Toyota hybrids already have a reputation for lasting a long time without the kind of serious mechanical issues that might retire them from the road.
A study released Wednesday helps confirm that. Based on mathematically modeled results from more than 15.8 million used-car sales, the shopping and analytics site iSeeCars.com found that there’s a higher percentage of Toyota Highlander Hybrids still in service at 200,000 miles versus any other hybrid model—4.2 percent of them.
Among all vehicles, only four models topped the Highlander Hybrid. All of them were thirsty full-size SUVs: the Toyota Land Cruiser, Toyota Sequoia, Ford Expedition, and Chevrolet Suburban. Following the Highlander Hybrid in the hybrid category were the Toyota Prius and Toyota Camry Hybrid—at 1.7% and 1.2%, respectively. To help put this in perspective, the average for all models was 1.0%.
The longevity of these particular models adds to the benefits of choosing to drive a hybrid. Over the vehicle’s lifetime, the emissions and fuel savings of hybrids generally far outweigh the greater energy used to manufacture them. As iSeeCars points out, the longevity of hybrid models like the Highlander Hybrid also help to offset the higher initial cost of them.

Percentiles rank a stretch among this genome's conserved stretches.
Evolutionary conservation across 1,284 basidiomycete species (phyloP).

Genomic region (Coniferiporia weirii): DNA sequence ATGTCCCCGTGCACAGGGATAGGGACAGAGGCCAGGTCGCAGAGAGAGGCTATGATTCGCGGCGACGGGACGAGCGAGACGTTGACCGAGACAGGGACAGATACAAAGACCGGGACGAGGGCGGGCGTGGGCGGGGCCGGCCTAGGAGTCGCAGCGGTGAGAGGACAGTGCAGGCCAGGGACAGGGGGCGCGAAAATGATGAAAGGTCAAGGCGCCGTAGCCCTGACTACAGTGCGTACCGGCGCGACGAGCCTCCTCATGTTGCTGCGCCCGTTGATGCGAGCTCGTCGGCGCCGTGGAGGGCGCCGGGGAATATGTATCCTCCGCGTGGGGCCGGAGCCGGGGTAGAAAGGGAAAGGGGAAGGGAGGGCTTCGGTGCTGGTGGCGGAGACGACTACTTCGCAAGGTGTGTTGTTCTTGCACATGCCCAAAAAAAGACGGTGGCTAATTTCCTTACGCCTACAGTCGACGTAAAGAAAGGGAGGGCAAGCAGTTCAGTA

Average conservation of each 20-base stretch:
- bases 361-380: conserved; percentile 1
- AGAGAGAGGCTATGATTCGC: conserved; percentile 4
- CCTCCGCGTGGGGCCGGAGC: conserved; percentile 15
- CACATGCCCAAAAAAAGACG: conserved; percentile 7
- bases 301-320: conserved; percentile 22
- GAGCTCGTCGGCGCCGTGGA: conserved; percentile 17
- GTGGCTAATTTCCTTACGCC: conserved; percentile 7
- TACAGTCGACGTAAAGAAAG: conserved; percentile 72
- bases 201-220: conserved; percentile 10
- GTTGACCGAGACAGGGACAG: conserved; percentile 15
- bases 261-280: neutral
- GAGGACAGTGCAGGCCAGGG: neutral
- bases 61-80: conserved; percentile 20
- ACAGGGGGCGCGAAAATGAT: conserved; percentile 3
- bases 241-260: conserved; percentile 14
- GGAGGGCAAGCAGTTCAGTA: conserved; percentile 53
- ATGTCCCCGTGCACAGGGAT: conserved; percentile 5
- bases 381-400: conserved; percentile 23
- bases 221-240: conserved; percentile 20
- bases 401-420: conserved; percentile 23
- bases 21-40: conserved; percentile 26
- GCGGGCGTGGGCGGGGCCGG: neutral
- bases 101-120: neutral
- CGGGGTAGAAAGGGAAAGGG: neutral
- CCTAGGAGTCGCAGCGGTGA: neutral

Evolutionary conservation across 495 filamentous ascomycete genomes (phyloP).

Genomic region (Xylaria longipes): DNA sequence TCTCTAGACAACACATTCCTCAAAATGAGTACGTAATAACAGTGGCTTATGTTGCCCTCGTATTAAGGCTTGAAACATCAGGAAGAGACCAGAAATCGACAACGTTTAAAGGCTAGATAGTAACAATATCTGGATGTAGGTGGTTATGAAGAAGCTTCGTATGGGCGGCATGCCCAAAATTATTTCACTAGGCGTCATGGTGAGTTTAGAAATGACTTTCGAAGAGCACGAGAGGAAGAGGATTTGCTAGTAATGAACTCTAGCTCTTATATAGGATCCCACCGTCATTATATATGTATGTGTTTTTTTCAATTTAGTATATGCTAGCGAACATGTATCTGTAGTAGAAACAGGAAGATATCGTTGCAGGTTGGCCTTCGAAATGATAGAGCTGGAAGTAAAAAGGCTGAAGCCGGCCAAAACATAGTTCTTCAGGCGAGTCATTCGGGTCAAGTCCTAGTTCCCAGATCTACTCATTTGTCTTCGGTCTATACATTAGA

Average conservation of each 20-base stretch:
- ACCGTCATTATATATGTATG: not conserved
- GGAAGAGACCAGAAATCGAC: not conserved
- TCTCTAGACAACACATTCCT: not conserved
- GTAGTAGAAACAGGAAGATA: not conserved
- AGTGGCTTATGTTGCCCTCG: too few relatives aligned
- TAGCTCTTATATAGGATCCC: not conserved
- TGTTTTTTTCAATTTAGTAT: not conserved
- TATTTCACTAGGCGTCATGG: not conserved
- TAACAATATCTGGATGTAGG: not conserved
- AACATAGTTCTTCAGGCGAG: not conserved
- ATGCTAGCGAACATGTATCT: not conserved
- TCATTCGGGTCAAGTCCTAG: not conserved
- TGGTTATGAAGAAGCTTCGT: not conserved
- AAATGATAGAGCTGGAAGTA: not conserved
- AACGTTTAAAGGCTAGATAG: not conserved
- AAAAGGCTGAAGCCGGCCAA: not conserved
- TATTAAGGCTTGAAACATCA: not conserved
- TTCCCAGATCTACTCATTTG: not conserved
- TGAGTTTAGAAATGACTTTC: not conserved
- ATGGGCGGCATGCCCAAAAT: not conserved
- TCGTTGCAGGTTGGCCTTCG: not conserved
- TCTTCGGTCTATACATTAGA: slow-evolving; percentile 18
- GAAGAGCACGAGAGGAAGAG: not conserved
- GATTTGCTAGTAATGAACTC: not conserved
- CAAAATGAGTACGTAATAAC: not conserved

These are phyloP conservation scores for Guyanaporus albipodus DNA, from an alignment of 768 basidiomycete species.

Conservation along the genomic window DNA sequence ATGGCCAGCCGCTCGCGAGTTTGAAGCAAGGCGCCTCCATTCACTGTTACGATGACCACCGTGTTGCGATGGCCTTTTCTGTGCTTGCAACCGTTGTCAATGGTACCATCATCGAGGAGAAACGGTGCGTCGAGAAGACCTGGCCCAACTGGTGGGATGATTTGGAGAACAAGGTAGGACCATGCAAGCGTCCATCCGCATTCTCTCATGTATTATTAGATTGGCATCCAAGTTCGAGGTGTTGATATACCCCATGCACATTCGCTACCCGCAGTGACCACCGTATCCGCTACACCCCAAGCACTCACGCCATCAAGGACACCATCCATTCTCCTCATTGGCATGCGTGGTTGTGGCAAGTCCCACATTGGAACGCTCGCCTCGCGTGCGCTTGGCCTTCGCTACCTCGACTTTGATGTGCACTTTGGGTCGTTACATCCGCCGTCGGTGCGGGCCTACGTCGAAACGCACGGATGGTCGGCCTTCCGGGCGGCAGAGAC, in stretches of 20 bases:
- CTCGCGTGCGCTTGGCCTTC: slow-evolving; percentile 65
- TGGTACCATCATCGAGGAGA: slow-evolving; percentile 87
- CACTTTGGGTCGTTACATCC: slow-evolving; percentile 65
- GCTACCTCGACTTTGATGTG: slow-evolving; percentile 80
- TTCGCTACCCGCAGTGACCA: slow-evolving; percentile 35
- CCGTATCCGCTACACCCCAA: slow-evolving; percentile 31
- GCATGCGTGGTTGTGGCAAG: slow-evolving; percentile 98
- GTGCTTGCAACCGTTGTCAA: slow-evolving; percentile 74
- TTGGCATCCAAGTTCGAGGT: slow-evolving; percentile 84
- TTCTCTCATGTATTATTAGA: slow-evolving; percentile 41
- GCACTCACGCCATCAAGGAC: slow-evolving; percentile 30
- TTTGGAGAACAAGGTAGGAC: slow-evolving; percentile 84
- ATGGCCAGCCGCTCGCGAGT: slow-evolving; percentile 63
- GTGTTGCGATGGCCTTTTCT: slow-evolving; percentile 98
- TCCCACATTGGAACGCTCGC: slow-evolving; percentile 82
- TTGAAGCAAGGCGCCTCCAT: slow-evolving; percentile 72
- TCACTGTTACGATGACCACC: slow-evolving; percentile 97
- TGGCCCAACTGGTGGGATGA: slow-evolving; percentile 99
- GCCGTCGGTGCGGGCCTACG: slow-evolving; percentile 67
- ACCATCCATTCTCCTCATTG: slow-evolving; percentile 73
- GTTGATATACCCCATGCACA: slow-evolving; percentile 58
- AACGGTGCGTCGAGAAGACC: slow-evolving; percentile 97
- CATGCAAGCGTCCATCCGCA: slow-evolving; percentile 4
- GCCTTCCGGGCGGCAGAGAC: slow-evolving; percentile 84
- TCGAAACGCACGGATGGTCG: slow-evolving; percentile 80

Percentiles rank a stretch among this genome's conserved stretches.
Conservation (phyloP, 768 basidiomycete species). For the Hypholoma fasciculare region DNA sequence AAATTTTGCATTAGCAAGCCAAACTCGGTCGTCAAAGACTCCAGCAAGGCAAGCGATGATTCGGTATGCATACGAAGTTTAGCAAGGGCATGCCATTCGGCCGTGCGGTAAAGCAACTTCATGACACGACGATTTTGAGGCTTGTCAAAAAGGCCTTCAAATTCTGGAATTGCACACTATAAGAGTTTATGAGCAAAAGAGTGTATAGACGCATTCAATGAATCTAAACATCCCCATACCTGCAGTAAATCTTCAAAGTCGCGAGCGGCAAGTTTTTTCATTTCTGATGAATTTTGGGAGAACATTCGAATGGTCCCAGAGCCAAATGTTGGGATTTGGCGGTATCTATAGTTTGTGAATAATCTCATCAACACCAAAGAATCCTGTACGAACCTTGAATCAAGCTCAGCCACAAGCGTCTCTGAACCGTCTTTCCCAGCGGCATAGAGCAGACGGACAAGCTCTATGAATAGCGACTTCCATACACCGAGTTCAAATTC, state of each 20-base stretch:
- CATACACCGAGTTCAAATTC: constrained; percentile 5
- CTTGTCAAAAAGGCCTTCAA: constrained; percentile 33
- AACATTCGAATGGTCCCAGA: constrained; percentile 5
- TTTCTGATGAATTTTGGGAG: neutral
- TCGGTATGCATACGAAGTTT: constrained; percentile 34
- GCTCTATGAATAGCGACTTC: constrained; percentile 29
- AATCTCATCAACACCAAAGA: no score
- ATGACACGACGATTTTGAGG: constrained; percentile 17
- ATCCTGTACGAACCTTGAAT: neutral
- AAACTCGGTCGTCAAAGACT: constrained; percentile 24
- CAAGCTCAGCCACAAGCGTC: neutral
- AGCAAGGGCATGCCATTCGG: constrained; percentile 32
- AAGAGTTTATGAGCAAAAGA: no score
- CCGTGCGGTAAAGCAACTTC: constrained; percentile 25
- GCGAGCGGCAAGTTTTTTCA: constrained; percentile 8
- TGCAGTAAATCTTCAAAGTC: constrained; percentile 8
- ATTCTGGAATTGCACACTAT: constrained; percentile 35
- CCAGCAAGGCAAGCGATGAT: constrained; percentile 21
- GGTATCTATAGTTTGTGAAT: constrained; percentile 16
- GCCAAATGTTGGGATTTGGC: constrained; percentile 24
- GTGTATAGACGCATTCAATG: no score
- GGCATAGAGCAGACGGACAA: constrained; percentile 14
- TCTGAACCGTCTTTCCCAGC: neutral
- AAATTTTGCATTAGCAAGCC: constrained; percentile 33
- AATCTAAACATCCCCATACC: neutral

2020 Toyota Highlander Hybrid
The latest 2020 Toyota Highlander Hybrid provides seating for up to eight and an EPA fuel economy rating of up to 36 mpg combined—making it the highest-mileage vehicle with three rows of seating.
There’s one big asterisk to this particular study worth noting, however. Models that didn’t remain in production as of the 2020 model year were omitted from the results—possibly meaning that Honda, which has repositioned its hybrid strategy and names several times, might have been at a built-in disadvantage here.
In a few more years, as more results become available for electric cars, we’re curious to see whether those mechanically simpler vehicles pencil out in this same way, over the long term.